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The Phillies need 19-year-old Mick Abel to become an ace. He reminds one scout of ‘young Roy Halladay.’

It's impossible to overstate the significance of the 2020 first-round draft pick's development to a Phillies farm system that is lacking in elite-level prospects.

Phillies top pitching prospect Mick Abel has a 1.42 ERA in his last four starts for low-A Clearwater.
Phillies top pitching prospect Mick Abel has a 1.42 ERA in his last four starts for low-A Clearwater.Read moreClearwater Threshers

When he isn’t pitching for the Phillies’ Class A team in Clearwater, Fla., Mick Abel is usually charting pitches. Or volunteering to be the bat boy. Or hanging with teammates. Anything to blend in.

“I was talking to one of the players and he was like, ‘I played PlayStation with Mick three or four times in his hotel room before I realized he was a first-round draft pick,’ " Clearwater pitching coach Tyler Anderson said by phone the other day. “Because he doesn’t act that way. You would never know talking to him that he’s a first-rounder or he has all this money or anything. You would have no idea.”

Not until Abel takes the mound. Then he can’t help but attract attention.

A relevant disclaimer: It has been only six starts. Abel also won’t turn 20 until the middle of August. He’s multiple years away from the big leagues. And players drafted out of high school — even 15th overall picks — often struggle in their first full year in pro ball as they adapt to the grind of a longer season than any they experienced as amateurs. The challenge figures to be even greater after not playing last year because of the pandemic.

But Abel, drafted by the Phillies a year ago this week, already reminds one longtime scout from a National League team of “young Roy Halladay,” a comparison born out of more than a 1.42 ERA and 18 strikeouts in his last four starts for Clearwater or a 3.57 ERA overall. There are the 6-foot-5 frame, the upper-90s fastball, the three offspeed pitches, and the “killer mentality,” as Abel calls it, on the mound.

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Upon taking over in December as the Phillies’ president of baseball operations, Dave Dombrowski referred to Abel as “impressive as could be” before even getting a firsthand look at him. In spring training, Bryce Harper name-checked the teenage right-hander as one prospect who should be off-limits in future trade talks.

No pressure, kid.

“Coming in, I didn’t really feel any pressure,” Abel said by phone. “Expectations never really get to me in general. I just try to go at things each day with the same mentality. I don’t see different expectations or special treatment. I just try to be me and not really try to stand out like that.”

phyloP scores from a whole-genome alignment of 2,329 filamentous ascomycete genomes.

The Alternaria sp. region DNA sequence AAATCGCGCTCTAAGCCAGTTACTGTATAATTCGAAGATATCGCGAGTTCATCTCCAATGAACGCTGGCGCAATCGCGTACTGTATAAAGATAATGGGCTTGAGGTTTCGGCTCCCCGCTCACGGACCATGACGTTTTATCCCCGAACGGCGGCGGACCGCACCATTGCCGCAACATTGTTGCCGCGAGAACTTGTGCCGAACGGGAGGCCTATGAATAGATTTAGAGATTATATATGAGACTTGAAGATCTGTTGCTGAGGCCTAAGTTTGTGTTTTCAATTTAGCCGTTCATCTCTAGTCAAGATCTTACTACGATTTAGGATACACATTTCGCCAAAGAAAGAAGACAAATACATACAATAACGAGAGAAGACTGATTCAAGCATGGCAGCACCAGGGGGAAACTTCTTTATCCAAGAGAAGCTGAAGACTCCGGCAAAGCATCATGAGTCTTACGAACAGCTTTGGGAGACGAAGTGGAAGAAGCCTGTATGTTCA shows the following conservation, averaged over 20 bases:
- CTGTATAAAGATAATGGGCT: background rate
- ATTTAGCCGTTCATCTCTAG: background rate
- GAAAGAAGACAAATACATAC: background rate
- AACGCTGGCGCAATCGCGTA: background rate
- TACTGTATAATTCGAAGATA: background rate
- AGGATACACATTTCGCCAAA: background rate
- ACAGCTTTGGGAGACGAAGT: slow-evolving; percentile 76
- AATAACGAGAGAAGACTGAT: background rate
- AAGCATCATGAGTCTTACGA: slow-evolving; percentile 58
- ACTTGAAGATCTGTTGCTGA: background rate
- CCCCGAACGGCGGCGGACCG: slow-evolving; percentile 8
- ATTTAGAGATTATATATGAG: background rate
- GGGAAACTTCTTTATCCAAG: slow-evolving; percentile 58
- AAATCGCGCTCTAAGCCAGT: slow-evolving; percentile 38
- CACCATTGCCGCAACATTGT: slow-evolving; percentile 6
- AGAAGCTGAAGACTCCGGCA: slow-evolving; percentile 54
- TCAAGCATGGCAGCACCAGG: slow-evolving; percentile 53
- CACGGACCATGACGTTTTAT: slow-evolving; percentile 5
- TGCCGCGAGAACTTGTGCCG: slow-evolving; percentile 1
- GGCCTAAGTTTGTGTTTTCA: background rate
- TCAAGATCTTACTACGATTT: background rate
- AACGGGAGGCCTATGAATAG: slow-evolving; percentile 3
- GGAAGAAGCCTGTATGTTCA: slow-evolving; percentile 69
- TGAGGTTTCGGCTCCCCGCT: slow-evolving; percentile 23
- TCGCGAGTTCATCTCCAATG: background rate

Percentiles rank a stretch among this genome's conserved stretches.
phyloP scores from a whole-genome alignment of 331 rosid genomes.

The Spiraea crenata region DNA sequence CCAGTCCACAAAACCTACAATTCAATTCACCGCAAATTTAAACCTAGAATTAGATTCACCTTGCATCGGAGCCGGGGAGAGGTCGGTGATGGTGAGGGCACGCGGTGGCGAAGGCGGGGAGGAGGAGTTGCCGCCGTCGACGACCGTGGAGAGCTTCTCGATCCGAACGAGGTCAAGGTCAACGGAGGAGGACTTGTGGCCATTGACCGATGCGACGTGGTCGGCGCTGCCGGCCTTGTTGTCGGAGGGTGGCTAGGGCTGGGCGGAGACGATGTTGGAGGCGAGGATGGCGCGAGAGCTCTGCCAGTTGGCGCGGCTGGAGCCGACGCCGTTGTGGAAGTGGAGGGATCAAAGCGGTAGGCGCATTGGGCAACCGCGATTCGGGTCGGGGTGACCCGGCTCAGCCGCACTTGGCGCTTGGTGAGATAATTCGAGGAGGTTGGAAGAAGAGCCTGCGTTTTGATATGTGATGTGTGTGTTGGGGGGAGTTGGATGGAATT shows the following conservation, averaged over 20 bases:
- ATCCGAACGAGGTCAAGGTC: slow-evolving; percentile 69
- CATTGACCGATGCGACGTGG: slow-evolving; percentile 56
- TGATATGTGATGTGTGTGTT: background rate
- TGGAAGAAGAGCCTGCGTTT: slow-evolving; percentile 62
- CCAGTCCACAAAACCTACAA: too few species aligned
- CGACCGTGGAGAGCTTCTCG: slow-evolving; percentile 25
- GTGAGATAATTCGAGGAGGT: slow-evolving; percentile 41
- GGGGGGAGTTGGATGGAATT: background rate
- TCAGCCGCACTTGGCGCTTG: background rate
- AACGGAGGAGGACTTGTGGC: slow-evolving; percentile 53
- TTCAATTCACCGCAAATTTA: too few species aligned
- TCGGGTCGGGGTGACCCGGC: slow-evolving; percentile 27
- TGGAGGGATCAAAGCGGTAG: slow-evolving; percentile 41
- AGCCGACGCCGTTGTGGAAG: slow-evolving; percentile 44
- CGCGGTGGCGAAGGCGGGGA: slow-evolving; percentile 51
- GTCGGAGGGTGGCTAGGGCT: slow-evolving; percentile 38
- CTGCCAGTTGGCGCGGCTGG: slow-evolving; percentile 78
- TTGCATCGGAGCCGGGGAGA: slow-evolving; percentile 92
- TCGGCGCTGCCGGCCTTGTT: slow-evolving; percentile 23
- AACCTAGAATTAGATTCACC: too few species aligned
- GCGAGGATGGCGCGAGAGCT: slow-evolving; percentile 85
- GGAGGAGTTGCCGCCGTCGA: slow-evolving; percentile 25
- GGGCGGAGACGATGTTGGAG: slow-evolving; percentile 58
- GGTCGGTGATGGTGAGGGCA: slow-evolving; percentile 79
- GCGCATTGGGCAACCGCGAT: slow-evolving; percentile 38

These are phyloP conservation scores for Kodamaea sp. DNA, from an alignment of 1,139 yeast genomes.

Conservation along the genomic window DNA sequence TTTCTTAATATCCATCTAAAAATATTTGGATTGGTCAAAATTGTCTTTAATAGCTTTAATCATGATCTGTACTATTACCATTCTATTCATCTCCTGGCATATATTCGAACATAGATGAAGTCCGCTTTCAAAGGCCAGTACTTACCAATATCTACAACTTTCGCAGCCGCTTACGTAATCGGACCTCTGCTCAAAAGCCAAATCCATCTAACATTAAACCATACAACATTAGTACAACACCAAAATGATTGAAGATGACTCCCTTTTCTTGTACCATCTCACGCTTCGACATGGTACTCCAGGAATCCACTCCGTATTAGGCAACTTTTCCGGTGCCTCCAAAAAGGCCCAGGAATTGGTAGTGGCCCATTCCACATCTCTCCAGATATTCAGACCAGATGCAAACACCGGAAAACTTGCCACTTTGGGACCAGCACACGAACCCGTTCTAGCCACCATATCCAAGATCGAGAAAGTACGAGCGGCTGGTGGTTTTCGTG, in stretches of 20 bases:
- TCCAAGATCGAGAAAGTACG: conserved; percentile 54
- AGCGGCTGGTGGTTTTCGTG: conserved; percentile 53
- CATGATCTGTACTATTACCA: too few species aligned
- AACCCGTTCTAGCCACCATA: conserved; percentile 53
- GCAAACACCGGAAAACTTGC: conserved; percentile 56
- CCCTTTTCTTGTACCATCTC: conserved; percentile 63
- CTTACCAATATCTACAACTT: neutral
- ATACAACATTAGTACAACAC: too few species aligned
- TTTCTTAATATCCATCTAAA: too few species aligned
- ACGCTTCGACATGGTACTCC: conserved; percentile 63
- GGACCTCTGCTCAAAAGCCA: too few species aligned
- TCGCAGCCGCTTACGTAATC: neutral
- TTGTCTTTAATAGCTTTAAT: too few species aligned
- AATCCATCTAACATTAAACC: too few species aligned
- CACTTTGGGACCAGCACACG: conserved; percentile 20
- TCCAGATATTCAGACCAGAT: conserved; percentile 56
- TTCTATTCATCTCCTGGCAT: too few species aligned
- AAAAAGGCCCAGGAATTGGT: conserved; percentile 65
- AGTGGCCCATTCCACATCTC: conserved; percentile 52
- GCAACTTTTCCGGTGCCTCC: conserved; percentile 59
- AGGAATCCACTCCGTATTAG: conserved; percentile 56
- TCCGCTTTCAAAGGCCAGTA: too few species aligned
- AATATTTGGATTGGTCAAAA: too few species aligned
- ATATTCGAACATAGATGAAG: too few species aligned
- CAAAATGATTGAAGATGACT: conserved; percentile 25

But there’s no camouflaging the significance of Abel’s development to a Phillies farm system that is lacking in elite-level prospects, has had one honest-to-goodness starting-pitching triumph in the last 10 years (Aaron Nola), and lately can’t seem to unlock Spencer Howard’s tantalizing talent.

Whether or not he chooses to see it, Abel has been among the organization’s most important players since even before he made his minor-league debut, which didn’t happen until much later than he could have imagined on draft night.

A waiting game

Abel was at home in Oregon with family and a few friends last June 10 when the Phillies drafted him. That night, he got a FaceTime call from an unfamiliar number. It was Harper, welcoming him to the organization.

How’s that for an unforgettable orientation?

Two weeks later, Abel topped it. He traveled with his family to Citizens Bank Park to sign for $4.075 million, the fourth-largest sum doled out by the Phillies to a first-round pick.

But then what? With the minor-league season shut down by the pandemic, Abel had nowhere to play. He returned to Oregon to work with his personal pitching coach, former Atlanta Braves farmhand Kevin Gunderson, and began throwing with a dozen or so minor leaguers from the Portland area.

“It was really weird,” said Abel, whose senior season at Jesuit High was called off, too. “It was in-season, but it was like the offseason.”

The Phillies arranged for coaches to stay in touch with minor leaguers through weekly Zoom calls. That was how Travis Hergert, then the Phillies’ assistant minor-league pitching coordinator, got to know Abel.